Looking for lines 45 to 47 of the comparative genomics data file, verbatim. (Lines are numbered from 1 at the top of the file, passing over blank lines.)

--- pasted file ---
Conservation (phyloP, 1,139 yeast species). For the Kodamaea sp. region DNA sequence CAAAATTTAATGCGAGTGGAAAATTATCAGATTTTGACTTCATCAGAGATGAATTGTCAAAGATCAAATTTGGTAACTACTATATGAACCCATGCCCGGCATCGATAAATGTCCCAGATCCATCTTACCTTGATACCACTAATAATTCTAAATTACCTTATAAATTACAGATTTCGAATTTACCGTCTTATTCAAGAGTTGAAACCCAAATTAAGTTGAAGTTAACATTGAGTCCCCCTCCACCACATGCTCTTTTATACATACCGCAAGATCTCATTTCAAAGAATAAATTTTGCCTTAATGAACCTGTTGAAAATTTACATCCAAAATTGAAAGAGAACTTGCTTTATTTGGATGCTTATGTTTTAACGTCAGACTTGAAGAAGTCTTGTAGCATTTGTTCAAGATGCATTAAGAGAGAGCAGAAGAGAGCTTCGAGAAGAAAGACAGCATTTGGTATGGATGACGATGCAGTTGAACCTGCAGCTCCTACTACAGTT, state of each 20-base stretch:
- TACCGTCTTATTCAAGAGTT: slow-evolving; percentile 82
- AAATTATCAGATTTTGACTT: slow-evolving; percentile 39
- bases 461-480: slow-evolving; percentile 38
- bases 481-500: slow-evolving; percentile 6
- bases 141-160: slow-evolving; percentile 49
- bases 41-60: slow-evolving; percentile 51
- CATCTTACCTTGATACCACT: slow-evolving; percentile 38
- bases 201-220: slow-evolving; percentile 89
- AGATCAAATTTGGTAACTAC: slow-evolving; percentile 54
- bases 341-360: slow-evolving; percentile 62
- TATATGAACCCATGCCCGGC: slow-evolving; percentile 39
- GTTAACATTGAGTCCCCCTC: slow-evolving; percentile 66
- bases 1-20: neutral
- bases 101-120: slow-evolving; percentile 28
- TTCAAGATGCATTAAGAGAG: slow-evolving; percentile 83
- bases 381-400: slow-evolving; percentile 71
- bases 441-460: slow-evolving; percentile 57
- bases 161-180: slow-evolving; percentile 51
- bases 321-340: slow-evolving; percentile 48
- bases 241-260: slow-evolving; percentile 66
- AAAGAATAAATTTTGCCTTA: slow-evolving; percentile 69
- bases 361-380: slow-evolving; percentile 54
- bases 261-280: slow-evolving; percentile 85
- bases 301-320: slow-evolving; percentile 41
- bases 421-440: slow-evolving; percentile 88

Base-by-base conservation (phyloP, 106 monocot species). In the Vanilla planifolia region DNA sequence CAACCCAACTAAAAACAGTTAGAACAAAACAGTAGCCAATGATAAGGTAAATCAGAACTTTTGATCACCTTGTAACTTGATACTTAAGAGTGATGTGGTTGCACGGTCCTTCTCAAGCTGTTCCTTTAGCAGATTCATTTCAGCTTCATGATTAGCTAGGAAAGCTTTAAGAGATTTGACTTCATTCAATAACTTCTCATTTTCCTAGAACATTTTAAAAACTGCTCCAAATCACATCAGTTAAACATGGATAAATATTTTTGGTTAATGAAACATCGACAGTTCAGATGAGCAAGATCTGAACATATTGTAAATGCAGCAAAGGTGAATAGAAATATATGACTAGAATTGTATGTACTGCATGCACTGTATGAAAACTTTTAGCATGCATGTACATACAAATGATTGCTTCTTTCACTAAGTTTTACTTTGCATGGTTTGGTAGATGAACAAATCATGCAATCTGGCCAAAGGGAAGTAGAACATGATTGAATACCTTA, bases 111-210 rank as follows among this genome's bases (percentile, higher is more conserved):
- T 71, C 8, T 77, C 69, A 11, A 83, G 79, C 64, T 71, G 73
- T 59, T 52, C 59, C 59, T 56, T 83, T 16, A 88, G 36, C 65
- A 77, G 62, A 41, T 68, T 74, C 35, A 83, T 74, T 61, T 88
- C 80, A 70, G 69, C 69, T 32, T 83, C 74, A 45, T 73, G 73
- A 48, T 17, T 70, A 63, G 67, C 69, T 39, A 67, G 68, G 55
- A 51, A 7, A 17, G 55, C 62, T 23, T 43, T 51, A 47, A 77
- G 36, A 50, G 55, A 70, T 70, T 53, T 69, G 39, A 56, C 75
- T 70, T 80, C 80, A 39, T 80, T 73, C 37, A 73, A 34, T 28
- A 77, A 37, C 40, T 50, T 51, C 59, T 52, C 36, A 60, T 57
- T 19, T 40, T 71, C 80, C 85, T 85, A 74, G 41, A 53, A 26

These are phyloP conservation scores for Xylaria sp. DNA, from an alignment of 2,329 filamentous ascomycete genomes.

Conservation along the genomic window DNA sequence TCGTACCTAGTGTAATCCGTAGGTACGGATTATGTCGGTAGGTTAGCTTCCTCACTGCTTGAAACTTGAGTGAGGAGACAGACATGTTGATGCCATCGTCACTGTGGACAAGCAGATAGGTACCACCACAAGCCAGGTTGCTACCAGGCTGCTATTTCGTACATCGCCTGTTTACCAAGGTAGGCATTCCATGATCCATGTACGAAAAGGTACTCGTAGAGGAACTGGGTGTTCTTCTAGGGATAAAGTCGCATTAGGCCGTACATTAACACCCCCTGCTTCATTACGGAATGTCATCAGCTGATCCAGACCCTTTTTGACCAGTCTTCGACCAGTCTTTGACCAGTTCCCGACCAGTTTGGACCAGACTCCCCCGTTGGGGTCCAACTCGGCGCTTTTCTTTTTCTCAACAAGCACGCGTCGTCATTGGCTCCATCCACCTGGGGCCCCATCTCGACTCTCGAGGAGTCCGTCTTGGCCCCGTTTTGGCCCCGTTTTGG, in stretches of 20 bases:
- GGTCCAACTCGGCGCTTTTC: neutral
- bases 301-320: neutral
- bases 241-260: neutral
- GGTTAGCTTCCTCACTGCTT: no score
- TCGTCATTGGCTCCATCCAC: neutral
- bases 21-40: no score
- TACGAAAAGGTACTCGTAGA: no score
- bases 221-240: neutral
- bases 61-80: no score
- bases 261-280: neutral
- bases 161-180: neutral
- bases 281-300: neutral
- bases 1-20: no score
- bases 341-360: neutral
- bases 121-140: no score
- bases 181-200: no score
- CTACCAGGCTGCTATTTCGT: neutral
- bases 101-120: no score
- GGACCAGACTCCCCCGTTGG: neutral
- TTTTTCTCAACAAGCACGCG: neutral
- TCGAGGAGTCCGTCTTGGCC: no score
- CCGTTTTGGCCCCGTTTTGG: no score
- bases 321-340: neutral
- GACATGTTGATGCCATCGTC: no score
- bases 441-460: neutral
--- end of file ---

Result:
- bases 21-40: no score
- TACGAAAAGGTACTCGTAGA: no score
- bases 221-240: neutral